In-house lawyers have put collaboration, communication and clarification with partner firms at the top of their to-do list.
At an early morning roundtable in London The Lawyer, in conjunction with HighQ, gathered with a number of prominent figures in legal operations to discuss the big trends and how the relationship between businesses and firms has evolved.
“We speak to a lot of law firms and I see big differences in their approach to digital transformation and maturity levels with regard to new legal delivery models,” HighQ chief product & strategy officer Stuart Barr says.
“Some of them are absolutely stuck in their ways of decades ago. But, I really do think that others are trying to change. There is a resolve now to drive real transformation and deliver legal services in new ways. I’ve seen a big change in the last eighteen months to two years. I really have seen it.”
Chaired by Barr, National Grid global head of legal operations Mo Ajaz and The Lawyer editor Catrin Griffiths, the table opened up about how they’re working to develop these relationships, discuss strategy and attempt to get closer to that elusive question: how do we get more from our firms for less?
“We don’t want our law firms to be just that, we want them to be solution providers,” says Barclays head of legal external engagement Stephanie Hamon. “They tend to forget that when, actually, I have a business question and have a business problem. I want a solution and I want one point of contact for that solution.”
Hamon summarised many of the gripes held by GCs, legal heads and legal operations teams the world over.
Do scorecards breed clarity?
Ajaz’s introduction of scorecards into National Grid’s legal function enabled the energy company to breed a culture of clarity to its panel firms. It helped to breed transparency of expectations in an objective and measurable way – and also proved to be one of the major talking points of the day.
The room was evenly split between those who strongly believed that scorecards were an effective way of breeding transparency in the relationship. It wasn’t a universally-held belief, but indicated that more and more in-housers were considering this.
“We all say that we don’t need metrics as lawyers because we’re all busy that we just don’t have time for them,” says Serco Group group deputy general counsel Paul Boyle.
“But I think, unless you’ve got the metrics to prove that objectively, how are you going to prove it with evidence?”
However, Babcock International Group land sector general counsel Meng Liang wasn’t entirely convinced by the effectiveness of the scorecard system. She argues that it may not be as universally beneficial as it may seem.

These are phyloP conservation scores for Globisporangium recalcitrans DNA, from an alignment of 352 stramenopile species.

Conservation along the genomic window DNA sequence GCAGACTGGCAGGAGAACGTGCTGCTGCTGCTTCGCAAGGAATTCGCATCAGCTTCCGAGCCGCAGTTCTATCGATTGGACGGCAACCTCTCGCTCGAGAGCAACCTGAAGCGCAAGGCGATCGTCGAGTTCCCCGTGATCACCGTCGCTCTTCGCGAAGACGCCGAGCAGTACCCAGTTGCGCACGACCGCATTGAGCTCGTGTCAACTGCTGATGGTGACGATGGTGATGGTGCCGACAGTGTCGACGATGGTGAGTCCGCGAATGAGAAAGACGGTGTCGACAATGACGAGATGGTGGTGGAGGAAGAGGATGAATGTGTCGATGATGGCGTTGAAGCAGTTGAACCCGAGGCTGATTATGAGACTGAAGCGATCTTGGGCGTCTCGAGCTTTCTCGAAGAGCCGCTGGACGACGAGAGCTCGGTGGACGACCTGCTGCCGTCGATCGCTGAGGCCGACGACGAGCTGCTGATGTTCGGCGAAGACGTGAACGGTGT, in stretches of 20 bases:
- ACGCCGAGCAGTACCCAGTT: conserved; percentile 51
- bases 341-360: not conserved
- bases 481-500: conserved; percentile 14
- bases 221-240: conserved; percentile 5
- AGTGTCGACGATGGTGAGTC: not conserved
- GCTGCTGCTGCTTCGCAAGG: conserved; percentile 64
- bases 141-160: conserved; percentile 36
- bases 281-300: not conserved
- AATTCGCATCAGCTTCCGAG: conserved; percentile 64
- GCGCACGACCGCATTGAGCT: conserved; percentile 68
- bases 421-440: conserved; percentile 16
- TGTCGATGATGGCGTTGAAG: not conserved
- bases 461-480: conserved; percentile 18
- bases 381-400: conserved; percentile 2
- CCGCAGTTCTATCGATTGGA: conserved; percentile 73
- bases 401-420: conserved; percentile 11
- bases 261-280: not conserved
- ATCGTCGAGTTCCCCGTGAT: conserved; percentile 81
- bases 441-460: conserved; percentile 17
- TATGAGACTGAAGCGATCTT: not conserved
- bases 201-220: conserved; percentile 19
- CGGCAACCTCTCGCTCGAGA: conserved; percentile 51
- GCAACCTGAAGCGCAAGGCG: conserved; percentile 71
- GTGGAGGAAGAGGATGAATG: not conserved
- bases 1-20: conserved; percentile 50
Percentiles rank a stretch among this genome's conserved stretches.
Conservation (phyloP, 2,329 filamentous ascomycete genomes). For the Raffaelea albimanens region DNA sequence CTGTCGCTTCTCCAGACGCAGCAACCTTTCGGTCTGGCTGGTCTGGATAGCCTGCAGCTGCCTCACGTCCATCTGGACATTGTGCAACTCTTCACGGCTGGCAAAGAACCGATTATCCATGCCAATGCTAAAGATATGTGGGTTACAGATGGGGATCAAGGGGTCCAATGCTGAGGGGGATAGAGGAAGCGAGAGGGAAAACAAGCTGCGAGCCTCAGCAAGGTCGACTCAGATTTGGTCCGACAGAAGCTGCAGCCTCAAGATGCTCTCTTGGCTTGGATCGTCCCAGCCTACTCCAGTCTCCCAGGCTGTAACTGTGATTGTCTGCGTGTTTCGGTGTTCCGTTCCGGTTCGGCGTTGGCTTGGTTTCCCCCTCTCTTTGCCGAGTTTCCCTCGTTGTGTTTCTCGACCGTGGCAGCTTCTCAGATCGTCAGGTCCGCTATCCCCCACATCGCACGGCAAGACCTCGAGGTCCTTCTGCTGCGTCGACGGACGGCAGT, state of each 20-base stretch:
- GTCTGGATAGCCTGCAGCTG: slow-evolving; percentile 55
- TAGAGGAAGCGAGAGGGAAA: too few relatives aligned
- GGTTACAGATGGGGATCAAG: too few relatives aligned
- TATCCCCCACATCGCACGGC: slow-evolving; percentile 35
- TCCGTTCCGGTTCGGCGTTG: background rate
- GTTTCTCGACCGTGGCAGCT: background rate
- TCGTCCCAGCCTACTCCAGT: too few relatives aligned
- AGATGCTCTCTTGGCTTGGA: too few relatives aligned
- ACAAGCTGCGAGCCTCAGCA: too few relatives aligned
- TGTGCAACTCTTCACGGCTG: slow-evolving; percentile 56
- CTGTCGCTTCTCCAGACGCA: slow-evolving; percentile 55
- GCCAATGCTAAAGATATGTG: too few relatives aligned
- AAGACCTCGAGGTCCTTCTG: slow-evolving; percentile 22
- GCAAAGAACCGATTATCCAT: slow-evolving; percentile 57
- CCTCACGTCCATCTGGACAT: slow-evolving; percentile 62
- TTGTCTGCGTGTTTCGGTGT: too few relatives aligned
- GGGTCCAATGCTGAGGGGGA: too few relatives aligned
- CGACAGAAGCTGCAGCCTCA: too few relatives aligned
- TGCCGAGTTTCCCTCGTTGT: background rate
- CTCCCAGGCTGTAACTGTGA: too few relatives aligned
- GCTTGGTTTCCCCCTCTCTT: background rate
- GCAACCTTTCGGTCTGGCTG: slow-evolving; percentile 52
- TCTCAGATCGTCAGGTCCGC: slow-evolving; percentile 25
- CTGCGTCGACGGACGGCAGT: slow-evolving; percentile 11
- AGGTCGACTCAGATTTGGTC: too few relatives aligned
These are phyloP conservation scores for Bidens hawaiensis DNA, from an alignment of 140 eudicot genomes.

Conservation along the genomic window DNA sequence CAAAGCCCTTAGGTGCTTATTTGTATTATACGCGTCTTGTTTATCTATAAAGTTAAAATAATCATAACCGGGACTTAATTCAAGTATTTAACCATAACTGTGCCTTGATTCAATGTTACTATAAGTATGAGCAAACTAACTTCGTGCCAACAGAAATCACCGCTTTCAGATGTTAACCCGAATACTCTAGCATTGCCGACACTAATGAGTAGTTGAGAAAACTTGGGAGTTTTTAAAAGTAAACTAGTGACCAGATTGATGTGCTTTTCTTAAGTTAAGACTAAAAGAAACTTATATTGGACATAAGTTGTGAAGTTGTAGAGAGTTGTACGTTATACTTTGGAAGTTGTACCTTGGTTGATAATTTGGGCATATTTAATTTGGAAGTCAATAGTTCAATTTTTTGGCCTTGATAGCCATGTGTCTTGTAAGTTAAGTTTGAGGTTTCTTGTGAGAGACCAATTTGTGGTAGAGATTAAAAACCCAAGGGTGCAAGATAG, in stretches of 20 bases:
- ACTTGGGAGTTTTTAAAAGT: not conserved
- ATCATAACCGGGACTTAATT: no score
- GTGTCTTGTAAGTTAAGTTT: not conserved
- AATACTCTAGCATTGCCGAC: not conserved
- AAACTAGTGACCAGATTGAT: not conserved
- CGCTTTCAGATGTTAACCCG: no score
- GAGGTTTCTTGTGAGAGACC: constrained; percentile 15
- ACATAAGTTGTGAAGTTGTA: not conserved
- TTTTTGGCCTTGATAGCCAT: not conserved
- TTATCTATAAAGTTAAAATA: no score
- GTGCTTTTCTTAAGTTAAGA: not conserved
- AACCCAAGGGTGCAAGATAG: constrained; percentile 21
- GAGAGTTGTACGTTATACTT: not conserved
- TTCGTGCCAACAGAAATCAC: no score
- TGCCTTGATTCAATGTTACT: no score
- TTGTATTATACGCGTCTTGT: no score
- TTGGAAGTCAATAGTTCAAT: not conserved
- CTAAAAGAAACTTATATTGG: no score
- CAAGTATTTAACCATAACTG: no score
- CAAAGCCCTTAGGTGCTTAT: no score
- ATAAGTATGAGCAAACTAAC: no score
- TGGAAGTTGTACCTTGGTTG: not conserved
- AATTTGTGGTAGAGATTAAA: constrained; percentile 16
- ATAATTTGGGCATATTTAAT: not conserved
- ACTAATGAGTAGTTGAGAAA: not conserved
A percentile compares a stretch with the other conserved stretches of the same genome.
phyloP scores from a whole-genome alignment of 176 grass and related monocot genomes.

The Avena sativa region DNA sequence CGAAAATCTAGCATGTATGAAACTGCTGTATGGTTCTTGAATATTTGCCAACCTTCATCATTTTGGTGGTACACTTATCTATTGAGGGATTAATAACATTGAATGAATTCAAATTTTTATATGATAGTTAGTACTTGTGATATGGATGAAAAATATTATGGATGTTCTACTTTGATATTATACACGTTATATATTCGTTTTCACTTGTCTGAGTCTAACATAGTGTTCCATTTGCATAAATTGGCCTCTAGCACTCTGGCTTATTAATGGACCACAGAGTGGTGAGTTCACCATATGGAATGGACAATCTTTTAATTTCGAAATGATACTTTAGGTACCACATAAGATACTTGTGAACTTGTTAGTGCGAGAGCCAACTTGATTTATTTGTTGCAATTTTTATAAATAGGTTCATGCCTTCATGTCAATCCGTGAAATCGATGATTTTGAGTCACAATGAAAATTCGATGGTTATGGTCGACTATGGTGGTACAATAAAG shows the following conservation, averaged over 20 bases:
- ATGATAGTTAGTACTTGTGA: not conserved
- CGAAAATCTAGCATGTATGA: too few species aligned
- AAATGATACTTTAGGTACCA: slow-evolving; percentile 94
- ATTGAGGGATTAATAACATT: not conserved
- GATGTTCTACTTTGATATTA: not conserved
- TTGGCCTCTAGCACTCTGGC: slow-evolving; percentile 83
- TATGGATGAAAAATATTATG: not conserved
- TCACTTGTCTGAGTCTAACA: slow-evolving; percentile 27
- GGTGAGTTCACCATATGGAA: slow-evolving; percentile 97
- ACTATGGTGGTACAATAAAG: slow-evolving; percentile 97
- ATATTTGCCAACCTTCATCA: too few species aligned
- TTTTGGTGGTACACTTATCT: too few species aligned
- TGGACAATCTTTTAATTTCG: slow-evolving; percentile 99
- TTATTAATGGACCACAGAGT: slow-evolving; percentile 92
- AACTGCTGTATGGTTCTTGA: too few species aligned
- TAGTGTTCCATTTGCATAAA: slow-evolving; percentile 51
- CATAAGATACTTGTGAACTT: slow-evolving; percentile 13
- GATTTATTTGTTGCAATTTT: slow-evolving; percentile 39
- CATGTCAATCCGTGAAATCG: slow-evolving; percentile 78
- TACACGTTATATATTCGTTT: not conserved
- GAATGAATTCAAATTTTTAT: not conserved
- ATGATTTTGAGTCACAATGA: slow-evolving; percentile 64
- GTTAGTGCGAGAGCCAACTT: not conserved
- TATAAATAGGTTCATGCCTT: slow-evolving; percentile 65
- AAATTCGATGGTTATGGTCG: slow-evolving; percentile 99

“There is more than one way of measuring and managing performance depending on the business context,” Liang says. “The scorecard is one way that may not be fit for purpose for every in-house legal department and their relationships with main service providers.”
American Express counsel and director of legal operations Andrew Brereton saw the benefits of the scorecard, but is tentative in his adoption of the system.
“Scorecards, trackers and data-driven initiatives don’t hold all the answers,” says Brereton. “But they provide opportunity to create more informed strategies and decision-making processes.”
They certainly have their place, but it may be a while until they are omnipresent in legal departments of major companies.
Fostering collaboration between firms
With increasingly tightened budgets, businesses are looking to foster an atmosphere of collaboration between their panel firms.
Open lines of communication are one of the most effective ways of building this and that means honesty coming from both sides of the relationship. There’s one important question to ask in this case: Is your firm a partner in this or a supplier?
“Our point to our external lawyers is that we don’t mind you being a millionaire, as long as we’re paying the right price,” says Hamon. “If you can help me demonstrate value and that what we’re demonstrating is at the right price, right value and right margin, then that’s the best scenario. We want the best lawyers working for us, but there’s a lack of trust originating from a lack of clarity.”
The conversation then turned to setting expectations and defining precisely what this means for in-house lawyers.
“I usually ask my lawyers first what they want to get out of it before I tell them what I want,” says Fleetcor Europe head of legal & VP Natalie Salunke. “That way, they know what they’re really offering and want they want to do. Then you can ask whether that works for you financially. If it doesn’t, do you really want the business that much or are you happy for me to take it elsewhere? It’s a big enough marketplace for you to find the player for the game you want to play.”
Quality and quantity
It isn’t breaking any new ground to suggest that firms want to be doing the high-level and high-value work.
“It doesn’t matter if you’re working with a small firm that has limited service coverage”, says Ajaz. “They’re always looking to improve their position on the panel by suggesting how they could add further the value in different areas. It’s the role of the in-house team to be clear about the opportunities that the law firms have and buying effectively.”
Firms are looking to get at that level of work, but it isn’t always what’s needed. Sometimes, it’s the opposite.
“You need to have the cognisance to say what you want from your firms,” says Boyle. “Some of the big magic circle firms will do the commoditised work if they realise that’s the investment they need to make so can have the conversation with the firm.”
It is possible to get exactly what you want from a relationship, but the communication has to be clear and exact. This is what drives success and both sides need to accept this from the first interaction.